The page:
click photo to enlarge
Until the advent of the Poor Law Act of 1832, legislation that set in motion Unions and then workhouses of the kind seen at Southwell, the support of the poor was organised at the parish level and involved charity, bequests and benefactions made by groups and individuals. Many churches still display old benefaction boards that describe the money, rents, land etc that was given to produce an income to be spent supporting the poor. Often these benefactions were very precise in what they stipulated should be done with the money, and the fact that they were publicly displayed in church made the terms of the gift widely known and less open to abuse.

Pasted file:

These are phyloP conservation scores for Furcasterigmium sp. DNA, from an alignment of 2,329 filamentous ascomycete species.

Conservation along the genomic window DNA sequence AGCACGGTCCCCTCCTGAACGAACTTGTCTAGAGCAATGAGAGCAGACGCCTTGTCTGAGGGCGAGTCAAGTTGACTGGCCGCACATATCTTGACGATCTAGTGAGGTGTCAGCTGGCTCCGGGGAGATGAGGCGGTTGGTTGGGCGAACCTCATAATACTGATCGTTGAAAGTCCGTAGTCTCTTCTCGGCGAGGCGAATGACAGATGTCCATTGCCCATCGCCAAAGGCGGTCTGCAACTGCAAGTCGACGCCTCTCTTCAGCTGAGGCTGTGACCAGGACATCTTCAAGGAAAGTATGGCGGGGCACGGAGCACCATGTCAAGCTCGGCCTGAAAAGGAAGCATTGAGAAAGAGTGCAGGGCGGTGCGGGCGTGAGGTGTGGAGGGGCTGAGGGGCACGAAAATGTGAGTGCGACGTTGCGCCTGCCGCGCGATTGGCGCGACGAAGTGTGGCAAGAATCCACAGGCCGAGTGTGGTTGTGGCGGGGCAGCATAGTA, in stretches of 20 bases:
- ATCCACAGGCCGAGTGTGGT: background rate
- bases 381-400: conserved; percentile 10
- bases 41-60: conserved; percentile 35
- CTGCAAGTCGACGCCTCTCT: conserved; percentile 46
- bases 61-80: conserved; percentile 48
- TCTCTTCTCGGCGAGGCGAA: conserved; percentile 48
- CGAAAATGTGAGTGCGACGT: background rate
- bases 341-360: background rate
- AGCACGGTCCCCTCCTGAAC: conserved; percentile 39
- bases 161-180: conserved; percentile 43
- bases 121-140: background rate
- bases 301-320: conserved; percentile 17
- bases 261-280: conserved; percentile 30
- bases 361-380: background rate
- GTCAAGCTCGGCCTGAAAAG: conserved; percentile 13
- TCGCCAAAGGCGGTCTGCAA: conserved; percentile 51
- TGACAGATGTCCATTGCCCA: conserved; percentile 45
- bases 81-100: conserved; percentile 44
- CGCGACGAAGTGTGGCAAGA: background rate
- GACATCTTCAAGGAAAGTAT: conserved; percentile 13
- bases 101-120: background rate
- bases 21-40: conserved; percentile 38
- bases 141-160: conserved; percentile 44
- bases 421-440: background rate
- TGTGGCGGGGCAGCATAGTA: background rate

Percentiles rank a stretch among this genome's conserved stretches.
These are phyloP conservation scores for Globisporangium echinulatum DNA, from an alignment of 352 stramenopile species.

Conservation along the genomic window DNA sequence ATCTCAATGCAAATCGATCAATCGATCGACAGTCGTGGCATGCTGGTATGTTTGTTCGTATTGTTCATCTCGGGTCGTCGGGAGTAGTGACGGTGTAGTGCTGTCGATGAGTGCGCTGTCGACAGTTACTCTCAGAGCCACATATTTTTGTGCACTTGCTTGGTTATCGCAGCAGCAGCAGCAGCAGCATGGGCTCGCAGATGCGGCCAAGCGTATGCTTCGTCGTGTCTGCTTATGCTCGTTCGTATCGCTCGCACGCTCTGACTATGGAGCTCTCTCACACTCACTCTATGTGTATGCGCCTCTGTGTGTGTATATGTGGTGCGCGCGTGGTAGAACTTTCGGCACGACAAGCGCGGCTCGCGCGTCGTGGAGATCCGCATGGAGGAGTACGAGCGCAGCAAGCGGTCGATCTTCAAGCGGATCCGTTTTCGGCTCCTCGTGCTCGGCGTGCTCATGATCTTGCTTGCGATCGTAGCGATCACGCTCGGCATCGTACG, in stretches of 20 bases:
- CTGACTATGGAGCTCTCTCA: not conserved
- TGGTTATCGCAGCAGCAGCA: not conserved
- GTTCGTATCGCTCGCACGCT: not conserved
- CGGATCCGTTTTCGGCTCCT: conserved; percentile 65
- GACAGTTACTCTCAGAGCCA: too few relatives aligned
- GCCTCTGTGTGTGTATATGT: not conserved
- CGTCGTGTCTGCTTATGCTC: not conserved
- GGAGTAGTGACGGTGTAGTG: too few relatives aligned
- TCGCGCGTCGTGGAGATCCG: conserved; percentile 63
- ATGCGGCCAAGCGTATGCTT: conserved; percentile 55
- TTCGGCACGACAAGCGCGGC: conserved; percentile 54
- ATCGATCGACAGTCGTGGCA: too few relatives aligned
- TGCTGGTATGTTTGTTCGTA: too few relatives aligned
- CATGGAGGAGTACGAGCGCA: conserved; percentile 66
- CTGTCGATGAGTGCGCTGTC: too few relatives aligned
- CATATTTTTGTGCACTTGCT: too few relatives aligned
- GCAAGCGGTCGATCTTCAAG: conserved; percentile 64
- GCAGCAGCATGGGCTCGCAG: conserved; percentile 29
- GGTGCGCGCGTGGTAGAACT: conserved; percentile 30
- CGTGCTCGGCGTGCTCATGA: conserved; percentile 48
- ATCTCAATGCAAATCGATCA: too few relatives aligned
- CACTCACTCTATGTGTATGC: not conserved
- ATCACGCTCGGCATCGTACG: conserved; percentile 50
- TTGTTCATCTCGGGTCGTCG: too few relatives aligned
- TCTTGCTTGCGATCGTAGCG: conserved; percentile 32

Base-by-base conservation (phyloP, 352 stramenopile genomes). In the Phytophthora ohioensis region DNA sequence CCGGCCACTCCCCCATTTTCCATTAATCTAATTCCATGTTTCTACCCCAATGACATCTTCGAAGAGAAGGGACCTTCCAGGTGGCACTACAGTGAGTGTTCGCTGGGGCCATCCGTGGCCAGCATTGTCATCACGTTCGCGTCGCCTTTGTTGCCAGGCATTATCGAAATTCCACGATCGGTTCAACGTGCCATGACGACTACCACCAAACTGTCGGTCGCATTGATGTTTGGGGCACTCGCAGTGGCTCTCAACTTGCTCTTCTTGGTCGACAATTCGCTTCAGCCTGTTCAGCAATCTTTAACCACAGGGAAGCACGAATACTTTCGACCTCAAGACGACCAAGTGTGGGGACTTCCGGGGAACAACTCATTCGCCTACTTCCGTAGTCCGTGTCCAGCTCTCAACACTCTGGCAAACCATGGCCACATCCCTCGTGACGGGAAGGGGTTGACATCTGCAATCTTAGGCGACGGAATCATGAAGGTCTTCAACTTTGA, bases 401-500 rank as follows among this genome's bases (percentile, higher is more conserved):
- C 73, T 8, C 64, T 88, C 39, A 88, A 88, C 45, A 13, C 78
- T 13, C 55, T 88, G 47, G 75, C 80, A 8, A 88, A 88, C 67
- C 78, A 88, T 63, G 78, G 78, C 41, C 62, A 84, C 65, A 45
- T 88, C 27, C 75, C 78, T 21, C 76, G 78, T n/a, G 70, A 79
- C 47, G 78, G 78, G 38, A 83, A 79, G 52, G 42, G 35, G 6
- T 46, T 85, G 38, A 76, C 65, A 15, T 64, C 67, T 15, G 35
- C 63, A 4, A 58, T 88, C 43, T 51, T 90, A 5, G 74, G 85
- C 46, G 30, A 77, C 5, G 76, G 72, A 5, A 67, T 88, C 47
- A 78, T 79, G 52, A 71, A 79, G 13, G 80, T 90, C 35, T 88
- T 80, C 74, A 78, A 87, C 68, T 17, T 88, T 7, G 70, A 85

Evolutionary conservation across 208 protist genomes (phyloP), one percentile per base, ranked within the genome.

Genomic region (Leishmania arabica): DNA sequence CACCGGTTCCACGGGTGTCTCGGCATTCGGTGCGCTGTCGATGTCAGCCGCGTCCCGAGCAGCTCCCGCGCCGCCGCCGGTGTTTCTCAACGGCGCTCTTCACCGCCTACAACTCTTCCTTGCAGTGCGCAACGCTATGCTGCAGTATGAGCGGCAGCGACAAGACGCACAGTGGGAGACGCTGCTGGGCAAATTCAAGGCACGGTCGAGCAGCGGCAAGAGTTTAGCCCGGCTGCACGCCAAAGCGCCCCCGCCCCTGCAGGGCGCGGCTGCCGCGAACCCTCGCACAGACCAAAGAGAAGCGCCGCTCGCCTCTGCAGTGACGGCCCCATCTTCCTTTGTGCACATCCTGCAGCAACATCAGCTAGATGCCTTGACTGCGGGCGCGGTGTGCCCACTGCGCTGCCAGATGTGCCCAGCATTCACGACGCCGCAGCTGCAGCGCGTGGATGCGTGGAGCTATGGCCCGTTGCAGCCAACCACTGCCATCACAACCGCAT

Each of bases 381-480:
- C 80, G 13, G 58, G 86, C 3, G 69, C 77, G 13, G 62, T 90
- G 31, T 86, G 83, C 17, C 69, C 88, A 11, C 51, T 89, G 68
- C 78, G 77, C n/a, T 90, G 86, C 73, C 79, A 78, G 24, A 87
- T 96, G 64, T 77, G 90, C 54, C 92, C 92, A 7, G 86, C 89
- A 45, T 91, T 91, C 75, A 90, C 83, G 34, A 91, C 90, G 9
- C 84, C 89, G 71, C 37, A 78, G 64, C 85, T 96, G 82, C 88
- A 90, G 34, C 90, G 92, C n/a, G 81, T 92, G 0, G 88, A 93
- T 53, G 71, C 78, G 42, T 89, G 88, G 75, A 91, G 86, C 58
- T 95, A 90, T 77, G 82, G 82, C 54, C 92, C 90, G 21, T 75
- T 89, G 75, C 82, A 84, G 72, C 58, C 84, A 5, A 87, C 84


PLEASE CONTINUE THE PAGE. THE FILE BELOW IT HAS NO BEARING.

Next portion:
The example shown above is displayed in the church of St Peter at Barton upon Humber in Lincolnshire. It appears to date from the eighteenth century and is more ornate than many, but is quite typical in terms of what the benefactor stipulates. Though the spelling isn't quite standardised, abbreviations abound, and initial "s" can be confused with "f", it is still quite easy to read. I hope you enjoy doing so.
photograph and text © Tony Boughen
Camera: Olympus E-M10
Mode: Aperture Priority
Focal Length: 45mm (90mm - 35mm equiv.)
F No: f5
Shutter Speed: 1/100 sec
Exposure Compensation: -0.33 EV
Image Stabilisation: On